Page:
Should we care what Microsoft is up to in 2012?

Having just attended the Microsoft Australian Partner Conference and spent three-and-a-half days looking at their latest technologies being released to market, I have to say I am impressed. This year Microsoft will release more new versions of its operating systems and software than in any previous year.

I have been using and recommending Microsoft technology to businesses for about 18 years. In that time there have been plenty of technology alternatives from Linux to Novel to Google and Apple and all along I have looked at the gains offered to business productivity and real cost to business of each of the technologies. Not just in the operating systems but also in the applications and productivity tools.

Microsoft’s acquisitions and R&D focus

Since 1987 Microsoft has been buying companies from Visio to Great Plains and Navision, Skype and beyond, over 145 acquisitions and at least five of them over $US1 billion. They have developed the Office suite and Microsoft Project along with SharePoint and Exchange, which for a long time was in close competition as the engine for email against players like Lotus Notes. Microsoft has also forged ahead on the database front with its SQL server against many worthy competitors from Oracle and DB2 to Sybase and MySQL.

Many of these contenders still exist as large-scale competitor products, but there is no doubt that Microsoft has prevailed to offer the most diverse set of business tools that can be applied to the SME business environment or the enterprise market. We now add the set of cloud tools that Microsoft is offering us and it is clear they have changed tack and will remain relevant as a player in the cloud.

With Office 365, Windows Azure and SkyDrive all being extended to offer more capability than earlier releases at a decreasing price point, we now get the option of moving away from server based software to using cloud or utility computing to solve our business problems.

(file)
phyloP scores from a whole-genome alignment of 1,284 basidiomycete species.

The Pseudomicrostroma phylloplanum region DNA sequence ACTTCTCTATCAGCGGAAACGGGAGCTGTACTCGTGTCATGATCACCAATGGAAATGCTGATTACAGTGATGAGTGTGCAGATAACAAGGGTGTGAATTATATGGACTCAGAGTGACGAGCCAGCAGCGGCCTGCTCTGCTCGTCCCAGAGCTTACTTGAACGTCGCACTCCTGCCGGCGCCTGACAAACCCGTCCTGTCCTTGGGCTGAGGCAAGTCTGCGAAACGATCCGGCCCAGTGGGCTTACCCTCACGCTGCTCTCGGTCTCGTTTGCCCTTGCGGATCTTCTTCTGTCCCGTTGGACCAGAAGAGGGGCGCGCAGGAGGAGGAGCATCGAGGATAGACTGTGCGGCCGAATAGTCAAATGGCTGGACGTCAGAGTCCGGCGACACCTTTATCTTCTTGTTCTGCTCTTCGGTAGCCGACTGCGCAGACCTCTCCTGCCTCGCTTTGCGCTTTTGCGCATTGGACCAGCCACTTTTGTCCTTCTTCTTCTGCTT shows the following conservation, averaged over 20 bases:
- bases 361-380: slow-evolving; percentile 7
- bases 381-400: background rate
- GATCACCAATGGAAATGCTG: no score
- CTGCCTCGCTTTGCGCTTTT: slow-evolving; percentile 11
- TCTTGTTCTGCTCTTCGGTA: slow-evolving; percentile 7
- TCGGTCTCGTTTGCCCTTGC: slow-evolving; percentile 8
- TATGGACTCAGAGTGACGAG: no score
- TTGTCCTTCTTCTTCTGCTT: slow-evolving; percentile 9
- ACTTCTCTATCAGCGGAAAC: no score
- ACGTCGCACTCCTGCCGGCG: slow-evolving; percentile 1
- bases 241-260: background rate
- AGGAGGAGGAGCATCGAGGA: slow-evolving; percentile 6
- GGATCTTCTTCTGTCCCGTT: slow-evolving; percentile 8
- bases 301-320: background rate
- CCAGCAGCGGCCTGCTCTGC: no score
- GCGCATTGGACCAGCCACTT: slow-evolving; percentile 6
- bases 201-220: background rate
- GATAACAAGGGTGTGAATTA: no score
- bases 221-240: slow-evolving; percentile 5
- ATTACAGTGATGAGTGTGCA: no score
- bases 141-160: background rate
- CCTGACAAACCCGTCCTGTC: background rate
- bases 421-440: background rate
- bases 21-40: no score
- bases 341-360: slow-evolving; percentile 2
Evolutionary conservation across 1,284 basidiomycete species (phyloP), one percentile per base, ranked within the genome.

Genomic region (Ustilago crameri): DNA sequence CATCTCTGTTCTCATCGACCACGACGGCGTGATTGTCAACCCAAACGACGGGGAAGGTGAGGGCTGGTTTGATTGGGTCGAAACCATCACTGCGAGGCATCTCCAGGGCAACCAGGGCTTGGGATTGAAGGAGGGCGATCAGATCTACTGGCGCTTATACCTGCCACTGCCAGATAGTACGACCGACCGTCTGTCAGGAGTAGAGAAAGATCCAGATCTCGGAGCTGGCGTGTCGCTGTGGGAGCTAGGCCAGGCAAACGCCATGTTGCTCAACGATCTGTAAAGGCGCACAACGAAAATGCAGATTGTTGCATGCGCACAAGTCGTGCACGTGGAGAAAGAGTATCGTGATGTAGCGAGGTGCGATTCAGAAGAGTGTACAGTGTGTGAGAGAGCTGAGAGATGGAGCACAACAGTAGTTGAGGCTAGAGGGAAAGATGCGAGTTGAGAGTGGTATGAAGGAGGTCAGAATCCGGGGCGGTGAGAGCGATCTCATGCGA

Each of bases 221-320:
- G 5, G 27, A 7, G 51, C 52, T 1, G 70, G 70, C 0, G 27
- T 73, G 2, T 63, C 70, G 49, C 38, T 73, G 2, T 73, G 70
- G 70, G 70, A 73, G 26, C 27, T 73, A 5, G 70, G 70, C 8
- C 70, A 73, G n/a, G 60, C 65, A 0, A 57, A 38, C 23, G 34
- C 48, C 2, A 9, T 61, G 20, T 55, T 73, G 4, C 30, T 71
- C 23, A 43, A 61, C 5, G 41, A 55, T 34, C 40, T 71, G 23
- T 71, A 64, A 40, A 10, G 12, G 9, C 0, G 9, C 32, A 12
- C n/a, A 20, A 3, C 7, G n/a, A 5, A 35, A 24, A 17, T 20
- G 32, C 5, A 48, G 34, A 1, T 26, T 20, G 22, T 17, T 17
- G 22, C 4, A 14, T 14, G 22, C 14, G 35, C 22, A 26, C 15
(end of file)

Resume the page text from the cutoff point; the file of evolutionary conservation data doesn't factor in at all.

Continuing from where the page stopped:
What struck me this year like never before is that with the release of Windows 8, Microsoft’s new operating system, the ‘one program, any device’ paradigm offers us a level of integration between phones, PCs, Laptops and tablets that has been missing from the market. Adding to this the level of integration between their product set of applications and we have compelling productivity tools for our businesses. Microsoft has realised this is all so mind-blowing that they have built what they call Customer Immersion Experience labs where we can take clients for a three to four hour look at how all the tools can be used together to solve business problems.

Age of maturity

I believe Microsoft has come to an age of maturity that has taken many release versions of its various products with a focus on the end point of integration. We have all put up with bugs and limited functionality in different products at different times. These will rapidly become memories of a bygone age as we make use of the new slick tools being released this year.

If we are looking at new IT solutions for our business we need to ask ourselves how well they will integrate with the tools being offered by Microsoft, as these are still likely to be our core platform for some time to come. With Microsoft spending over $9 billion a year on R&D to ensure they remain at the forefront of technology it would be folly to invest too much time in avoiding using their products.

I am sure there are plenty of people who hate a big player and would rather support smaller players or open source solutions for their PCs and servers. But the bottom line is about the capability of your business to remain competitive in a world of rapidly changing technology at the lowest cost to the business.

Big changes afoot

I appreciate that Microsoft will not be all things to all people and that there are still plenty of opportunities for niche players and specialist solutions. However, for people who just need their IT systems to work so they can get on with their non-IT jobs it is going to be pretty hard to move away from Microsoft.

The other important aspect of this year, when Microsoft is releasing new versions of more products than it has ever released in one year before, is that we are about to enter a few years of rapid change in how we use computers. The connection between our PCs and phones offered by Windows 8 and SkyDrive is going to lead to massive innovation in personal performance tools for all sorts of information-based workers and mobile workforces.

One of the issues is going to be finding IT people who are up to date and keeping up with the pace of change who can help you to innovate and implement these technologies in your business.

David Markus is the founder of Combo – the IT services company that ensures IT is never an impediment to growth.

 

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